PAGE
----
Nothing defines the American church more at this historical juncture than its music. When we are asked what kind of church we attend, most often we describe the congregation’s worship, and we describe it in the all-to-familiar terms, traditional, contemporary, or blended perhaps with a qualifier such as “leaning toward.” Not unlike the generational segregation that we discussed in an earlier post, worship in many churches is fully segregated, and many have accepted the notion that other options are not possible.
Yet when I talk with friends about musical preferences, they have wide-ranging notions, and they act on these choices as they listen to music in their daily lives. For instance, the dozens of students I work with each day are open to all genres of music, and I haven’t in many years encountered a student who wasn’t open to explore music from popular culture, choral music from previous centuries, and the sounds of organs and brass. Likewise, my baby boomer cohorts might regularly attend a Three Dog Night concert on Friday night and go to the symphony on Sunday afternoon – they are not willing to be boxed in by a single-genre musical diet in their daily lives. Why should we accept such a limited offering on Sunday?
Through singing songs transmitted from different time periods, shifted from different cultures, and relocated from a time when the church’s cultural and spiritual challenges might have been different, we have the possibility of seeing and hearing God in new ways. Through experiencing diverse music, the soundtrack of our faith starts to expand, and eventually our God becomes bigger, more inclusive, more capable, and eventually more trusted. As we sing repetitive songs that may more readily lodge their words into our hearts and strophic songs with multiple stanzas that may take a lifetime to digest, we are able to view a God who both comes to us in the here-and-now and a God whom we spend a life-time pursuing.
So why is it that we find ourselves with increasingly narrower music options in church? How did we get to this place and how do we take steps toward more diverse musical options? For starters, I believe that by following our church history patterns, we have failed to consider the longer-term implications of our decisions. Rather than considering fully what we might give up if we too easily disregard our historical musical roots, we opted for the route of expediency rather than becoming more imaginative and creative. In the process, our view became too narrow, and we failed to assess what might be gained and what might be lost by exploring a way that moves beyond the too-easy categories for which we settled.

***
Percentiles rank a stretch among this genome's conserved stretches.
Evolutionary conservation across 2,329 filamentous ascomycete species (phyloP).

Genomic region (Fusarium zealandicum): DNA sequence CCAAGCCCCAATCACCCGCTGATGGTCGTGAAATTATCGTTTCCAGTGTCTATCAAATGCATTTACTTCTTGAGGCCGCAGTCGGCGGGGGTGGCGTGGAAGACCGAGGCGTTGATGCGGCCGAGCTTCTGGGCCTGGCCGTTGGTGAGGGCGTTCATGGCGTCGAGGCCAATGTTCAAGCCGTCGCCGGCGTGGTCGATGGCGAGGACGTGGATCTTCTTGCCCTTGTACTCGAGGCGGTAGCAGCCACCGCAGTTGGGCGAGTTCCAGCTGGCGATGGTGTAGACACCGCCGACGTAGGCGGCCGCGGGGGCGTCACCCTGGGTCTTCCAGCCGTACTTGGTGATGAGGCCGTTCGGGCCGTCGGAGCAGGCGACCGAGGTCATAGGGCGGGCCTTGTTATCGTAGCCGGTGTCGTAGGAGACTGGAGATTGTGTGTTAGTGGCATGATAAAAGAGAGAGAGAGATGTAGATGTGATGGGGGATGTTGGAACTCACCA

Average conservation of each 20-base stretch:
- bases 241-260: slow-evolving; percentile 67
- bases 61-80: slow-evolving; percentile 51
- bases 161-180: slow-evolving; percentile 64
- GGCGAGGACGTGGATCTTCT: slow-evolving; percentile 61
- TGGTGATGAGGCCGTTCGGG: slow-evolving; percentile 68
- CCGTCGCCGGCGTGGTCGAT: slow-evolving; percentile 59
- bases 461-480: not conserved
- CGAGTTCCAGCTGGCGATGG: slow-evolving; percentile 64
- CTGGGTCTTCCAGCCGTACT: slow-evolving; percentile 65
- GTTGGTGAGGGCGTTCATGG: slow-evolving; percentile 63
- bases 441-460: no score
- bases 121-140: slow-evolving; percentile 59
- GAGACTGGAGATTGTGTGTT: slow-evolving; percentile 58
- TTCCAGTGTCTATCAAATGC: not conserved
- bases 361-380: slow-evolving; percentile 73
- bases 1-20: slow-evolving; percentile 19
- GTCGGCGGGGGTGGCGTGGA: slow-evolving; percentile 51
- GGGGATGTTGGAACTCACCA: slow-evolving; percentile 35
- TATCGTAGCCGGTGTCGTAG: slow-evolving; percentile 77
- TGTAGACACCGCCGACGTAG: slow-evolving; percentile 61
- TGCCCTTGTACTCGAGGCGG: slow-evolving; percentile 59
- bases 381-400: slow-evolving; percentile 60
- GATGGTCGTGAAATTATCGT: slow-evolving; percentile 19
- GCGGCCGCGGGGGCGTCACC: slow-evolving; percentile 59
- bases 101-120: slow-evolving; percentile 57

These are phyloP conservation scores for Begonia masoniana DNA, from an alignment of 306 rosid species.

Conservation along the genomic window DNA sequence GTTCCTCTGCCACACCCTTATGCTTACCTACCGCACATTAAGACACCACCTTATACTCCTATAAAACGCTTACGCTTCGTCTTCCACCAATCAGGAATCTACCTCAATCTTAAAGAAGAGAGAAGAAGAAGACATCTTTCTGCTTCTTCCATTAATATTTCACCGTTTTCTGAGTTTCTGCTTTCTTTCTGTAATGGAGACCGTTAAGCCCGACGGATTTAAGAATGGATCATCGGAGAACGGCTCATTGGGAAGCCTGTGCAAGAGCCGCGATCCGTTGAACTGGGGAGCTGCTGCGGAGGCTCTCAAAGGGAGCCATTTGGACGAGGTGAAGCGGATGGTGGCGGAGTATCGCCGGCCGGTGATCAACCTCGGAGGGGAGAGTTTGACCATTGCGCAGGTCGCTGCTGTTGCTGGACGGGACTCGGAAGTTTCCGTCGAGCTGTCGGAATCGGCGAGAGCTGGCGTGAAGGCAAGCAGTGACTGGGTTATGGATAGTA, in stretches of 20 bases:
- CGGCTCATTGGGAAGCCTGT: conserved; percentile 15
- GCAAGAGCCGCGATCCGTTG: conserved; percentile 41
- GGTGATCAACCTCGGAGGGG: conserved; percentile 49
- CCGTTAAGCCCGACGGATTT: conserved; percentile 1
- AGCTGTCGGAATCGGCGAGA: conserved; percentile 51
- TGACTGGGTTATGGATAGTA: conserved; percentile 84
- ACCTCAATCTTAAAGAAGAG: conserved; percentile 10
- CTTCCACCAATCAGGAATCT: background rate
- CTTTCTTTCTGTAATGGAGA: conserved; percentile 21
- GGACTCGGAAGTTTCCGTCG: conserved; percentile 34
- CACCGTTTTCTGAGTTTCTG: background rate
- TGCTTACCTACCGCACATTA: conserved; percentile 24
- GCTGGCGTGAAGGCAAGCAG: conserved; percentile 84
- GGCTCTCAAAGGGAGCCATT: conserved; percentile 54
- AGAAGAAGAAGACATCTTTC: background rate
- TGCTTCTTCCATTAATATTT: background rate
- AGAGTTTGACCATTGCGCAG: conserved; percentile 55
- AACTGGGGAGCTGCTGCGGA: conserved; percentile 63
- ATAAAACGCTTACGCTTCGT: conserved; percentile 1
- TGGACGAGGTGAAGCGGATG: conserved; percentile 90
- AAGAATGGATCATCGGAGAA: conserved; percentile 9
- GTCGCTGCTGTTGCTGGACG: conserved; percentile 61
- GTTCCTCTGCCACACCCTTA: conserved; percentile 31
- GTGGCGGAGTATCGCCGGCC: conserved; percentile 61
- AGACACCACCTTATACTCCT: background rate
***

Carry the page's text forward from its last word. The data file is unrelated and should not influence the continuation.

Similarly, we made assumptions about the broader culture without carefully considering and analyzing. For instance, while the culture has moved toward a more diverse and inclusive musical palate, many churches have streamlined their offerings. Furthermore, when newer sounds began to find their way into the church several decades ago, rather than embracing diversity and considering the possibility that new winds of the spirit might be blowing, the church music establishment of the day entrenched themselves to fight this new music. What resulted was a breach that deeply divided the church. On the other hand, lacking diverse musical skills, the musicians of the church were not prepared to lead in worship gatherings where a vast array of musical styles and genres were utilized. Lacking sound theological guidance from pastors and theologians and trustworthy liturgical direction from denominations and church leaders, decisions about the church’s music were left almost exclusively to those on the front lines who have persevered through what historically will likely be one of the church’s biggest liturgical shifts.
Obviously, any attempt to address a complex issue within the church in a few short paragraphs glosses over many important issues, and it risks stripping a multidimensional matter down to what may appear simplistic. However, opening ourselves to broader dialogue is always a good beginning. For starters, let’s consider the following:
• Develop Hybrids. Let’s continue to nurture the practice of taking older texts, adding new refrains, and recasting them. This historically-used practice has brought many older texts into current awareness.
• Cultivate Relationships. What if each of us were to develop a friendship intentionally with someone who leads worship in a congregation that is different from our current context? Imagine the individual growth that might occur within us and within our congregation.
• Teach New Songs. What if those of us who lead worship each Sunday were to commit to introduce at least one new song per month over the next year from a musical palate far removed from our native musical language?
• Learn New Musical Languages. What if we intentionally were to begin to learn at least one new musical language and find a trusted mentor/teacher to guide us?
• Expand Our Horizons. What if those of us who are choir directors and organists develop expertise to lead worship with a guitar, and what if guitar-led worship leaders developed skills to start a choir?
Obviously, there are no quick fixes to any complex challenge that faces the church; however, if the many-hued God of the ages is to shine forth more brightly through the music of the church, we must begin the process of allowing the church’s music (through which God may be viewed) to express a fuller and ultimately bigger view of the God of all time, all people, all places, and all musics.